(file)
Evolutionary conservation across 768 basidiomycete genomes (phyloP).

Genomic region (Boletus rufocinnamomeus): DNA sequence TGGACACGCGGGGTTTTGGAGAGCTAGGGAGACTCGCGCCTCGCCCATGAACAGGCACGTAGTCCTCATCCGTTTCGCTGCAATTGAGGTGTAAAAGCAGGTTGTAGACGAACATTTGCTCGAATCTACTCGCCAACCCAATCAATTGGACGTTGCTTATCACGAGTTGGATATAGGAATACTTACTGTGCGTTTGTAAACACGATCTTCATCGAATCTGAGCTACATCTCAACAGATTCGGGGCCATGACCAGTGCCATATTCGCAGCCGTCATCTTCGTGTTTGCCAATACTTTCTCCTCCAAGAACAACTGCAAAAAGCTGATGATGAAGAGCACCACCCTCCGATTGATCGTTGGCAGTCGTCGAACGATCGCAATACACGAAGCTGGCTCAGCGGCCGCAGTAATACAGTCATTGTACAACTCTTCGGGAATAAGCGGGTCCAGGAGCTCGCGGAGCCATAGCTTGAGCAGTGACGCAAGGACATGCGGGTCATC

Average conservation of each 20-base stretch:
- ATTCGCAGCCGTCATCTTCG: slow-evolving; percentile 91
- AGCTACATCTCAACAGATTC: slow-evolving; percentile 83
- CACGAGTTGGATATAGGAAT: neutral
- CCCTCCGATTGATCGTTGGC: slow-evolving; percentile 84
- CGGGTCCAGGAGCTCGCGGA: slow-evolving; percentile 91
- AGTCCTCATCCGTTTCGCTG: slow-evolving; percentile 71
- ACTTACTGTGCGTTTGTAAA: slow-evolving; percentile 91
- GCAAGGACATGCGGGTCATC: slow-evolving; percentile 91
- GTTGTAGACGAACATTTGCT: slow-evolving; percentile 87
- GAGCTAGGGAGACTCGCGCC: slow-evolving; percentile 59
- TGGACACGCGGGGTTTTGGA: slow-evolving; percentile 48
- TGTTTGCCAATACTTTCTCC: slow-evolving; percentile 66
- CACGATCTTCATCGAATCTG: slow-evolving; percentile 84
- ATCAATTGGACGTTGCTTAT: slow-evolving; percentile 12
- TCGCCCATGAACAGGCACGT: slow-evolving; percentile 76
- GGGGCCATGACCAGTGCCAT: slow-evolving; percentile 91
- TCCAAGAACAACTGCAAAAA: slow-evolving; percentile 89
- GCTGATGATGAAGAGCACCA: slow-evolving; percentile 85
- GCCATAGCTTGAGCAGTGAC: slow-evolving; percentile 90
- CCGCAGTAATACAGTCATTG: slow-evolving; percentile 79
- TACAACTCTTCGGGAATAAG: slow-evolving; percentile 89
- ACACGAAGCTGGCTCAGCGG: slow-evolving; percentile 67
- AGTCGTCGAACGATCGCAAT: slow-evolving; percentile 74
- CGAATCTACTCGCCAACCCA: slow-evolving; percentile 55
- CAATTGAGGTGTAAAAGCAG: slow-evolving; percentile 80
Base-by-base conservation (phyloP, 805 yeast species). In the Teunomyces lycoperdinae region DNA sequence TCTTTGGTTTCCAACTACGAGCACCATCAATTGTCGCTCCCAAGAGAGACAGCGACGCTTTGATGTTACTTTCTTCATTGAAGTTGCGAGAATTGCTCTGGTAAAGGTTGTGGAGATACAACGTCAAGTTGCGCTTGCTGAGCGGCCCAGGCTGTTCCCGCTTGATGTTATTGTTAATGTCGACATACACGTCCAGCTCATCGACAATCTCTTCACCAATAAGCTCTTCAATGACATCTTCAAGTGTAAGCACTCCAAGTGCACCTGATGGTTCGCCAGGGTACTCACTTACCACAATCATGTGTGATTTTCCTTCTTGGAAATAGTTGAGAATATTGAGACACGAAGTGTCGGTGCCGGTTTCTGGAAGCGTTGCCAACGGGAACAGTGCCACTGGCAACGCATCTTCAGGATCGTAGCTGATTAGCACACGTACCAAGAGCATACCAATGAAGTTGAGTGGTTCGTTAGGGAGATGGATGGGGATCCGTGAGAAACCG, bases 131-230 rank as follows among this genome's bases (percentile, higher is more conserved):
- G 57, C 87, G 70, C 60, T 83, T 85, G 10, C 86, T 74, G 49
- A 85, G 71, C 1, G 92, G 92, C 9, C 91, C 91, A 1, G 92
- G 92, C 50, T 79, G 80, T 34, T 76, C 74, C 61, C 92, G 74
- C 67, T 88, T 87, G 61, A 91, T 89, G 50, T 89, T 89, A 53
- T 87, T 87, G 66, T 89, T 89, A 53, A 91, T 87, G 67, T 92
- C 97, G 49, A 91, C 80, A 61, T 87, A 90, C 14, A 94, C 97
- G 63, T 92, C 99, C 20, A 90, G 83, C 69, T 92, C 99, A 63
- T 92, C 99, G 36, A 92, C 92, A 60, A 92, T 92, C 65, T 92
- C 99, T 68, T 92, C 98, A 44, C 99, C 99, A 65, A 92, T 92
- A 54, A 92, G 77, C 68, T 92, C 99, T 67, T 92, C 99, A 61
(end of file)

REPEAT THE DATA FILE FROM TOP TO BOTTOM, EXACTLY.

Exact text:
Evolutionary conservation across 768 basidiomycete genomes (phyloP).

Genomic region (Boletus rufocinnamomeus): DNA sequence TGGACACGCGGGGTTTTGGAGAGCTAGGGAGACTCGCGCCTCGCCCATGAACAGGCACGTAGTCCTCATCCGTTTCGCTGCAATTGAGGTGTAAAAGCAGGTTGTAGACGAACATTTGCTCGAATCTACTCGCCAACCCAATCAATTGGACGTTGCTTATCACGAGTTGGATATAGGAATACTTACTGTGCGTTTGTAAACACGATCTTCATCGAATCTGAGCTACATCTCAACAGATTCGGGGCCATGACCAGTGCCATATTCGCAGCCGTCATCTTCGTGTTTGCCAATACTTTCTCCTCCAAGAACAACTGCAAAAAGCTGATGATGAAGAGCACCACCCTCCGATTGATCGTTGGCAGTCGTCGAACGATCGCAATACACGAAGCTGGCTCAGCGGCCGCAGTAATACAGTCATTGTACAACTCTTCGGGAATAAGCGGGTCCAGGAGCTCGCGGAGCCATAGCTTGAGCAGTGACGCAAGGACATGCGGGTCATC

Average conservation of each 20-base stretch:
- ATTCGCAGCCGTCATCTTCG: slow-evolving; percentile 91
- AGCTACATCTCAACAGATTC: slow-evolving; percentile 83
- CACGAGTTGGATATAGGAAT: neutral
- CCCTCCGATTGATCGTTGGC: slow-evolving; percentile 84
- CGGGTCCAGGAGCTCGCGGA: slow-evolving; percentile 91
- AGTCCTCATCCGTTTCGCTG: slow-evolving; percentile 71
- ACTTACTGTGCGTTTGTAAA: slow-evolving; percentile 91
- GCAAGGACATGCGGGTCATC: slow-evolving; percentile 91
- GTTGTAGACGAACATTTGCT: slow-evolving; percentile 87
- GAGCTAGGGAGACTCGCGCC: slow-evolving; percentile 59
- TGGACACGCGGGGTTTTGGA: slow-evolving; percentile 48
- TGTTTGCCAATACTTTCTCC: slow-evolving; percentile 66
- CACGATCTTCATCGAATCTG: slow-evolving; percentile 84
- ATCAATTGGACGTTGCTTAT: slow-evolving; percentile 12
- TCGCCCATGAACAGGCACGT: slow-evolving; percentile 76
- GGGGCCATGACCAGTGCCAT: slow-evolving; percentile 91
- TCCAAGAACAACTGCAAAAA: slow-evolving; percentile 89
- GCTGATGATGAAGAGCACCA: slow-evolving; percentile 85
- GCCATAGCTTGAGCAGTGAC: slow-evolving; percentile 90
- CCGCAGTAATACAGTCATTG: slow-evolving; percentile 79
- TACAACTCTTCGGGAATAAG: slow-evolving; percentile 89
- ACACGAAGCTGGCTCAGCGG: slow-evolving; percentile 67
- AGTCGTCGAACGATCGCAAT: slow-evolving; percentile 74
- CGAATCTACTCGCCAACCCA: slow-evolving; percentile 55
- CAATTGAGGTGTAAAAGCAG: slow-evolving; percentile 80
Base-by-base conservation (phyloP, 805 yeast species). In the Teunomyces lycoperdinae region DNA sequence TCTTTGGTTTCCAACTACGAGCACCATCAATTGTCGCTCCCAAGAGAGACAGCGACGCTTTGATGTTACTTTCTTCATTGAAGTTGCGAGAATTGCTCTGGTAAAGGTTGTGGAGATACAACGTCAAGTTGCGCTTGCTGAGCGGCCCAGGCTGTTCCCGCTTGATGTTATTGTTAATGTCGACATACACGTCCAGCTCATCGACAATCTCTTCACCAATAAGCTCTTCAATGACATCTTCAAGTGTAAGCACTCCAAGTGCACCTGATGGTTCGCCAGGGTACTCACTTACCACAATCATGTGTGATTTTCCTTCTTGGAAATAGTTGAGAATATTGAGACACGAAGTGTCGGTGCCGGTTTCTGGAAGCGTTGCCAACGGGAACAGTGCCACTGGCAACGCATCTTCAGGATCGTAGCTGATTAGCACACGTACCAAGAGCATACCAATGAAGTTGAGTGGTTCGTTAGGGAGATGGATGGGGATCCGTGAGAAACCG, bases 131-230 rank as follows among this genome's bases (percentile, higher is more conserved):
- G 57, C 87, G 70, C 60, T 83, T 85, G 10, C 86, T 74, G 49
- A 85, G 71, C 1, G 92, G 92, C 9, C 91, C 91, A 1, G 92
- G 92, C 50, T 79, G 80, T 34, T 76, C 74, C 61, C 92, G 74
- C 67, T 88, T 87, G 61, A 91, T 89, G 50, T 89, T 89, A 53
- T 87, T 87, G 66, T 89, T 89, A 53, A 91, T 87, G 67, T 92
- C 97, G 49, A 91, C 80, A 61, T 87, A 90, C 14, A 94, C 97
- G 63, T 92, C 99, C 20, A 90, G 83, C 69, T 92, C 99, A 63
- T 92, C 99, G 36, A 92, C 92, A 60, A 92, T 92, C 65, T 92
- C 99, T 68, T 92, C 98, A 44, C 99, C 99, A 65, A 92, T 92
- A 54, A 92, G 77, C 68, T 92, C 99, T 67, T 92, C 99, A 61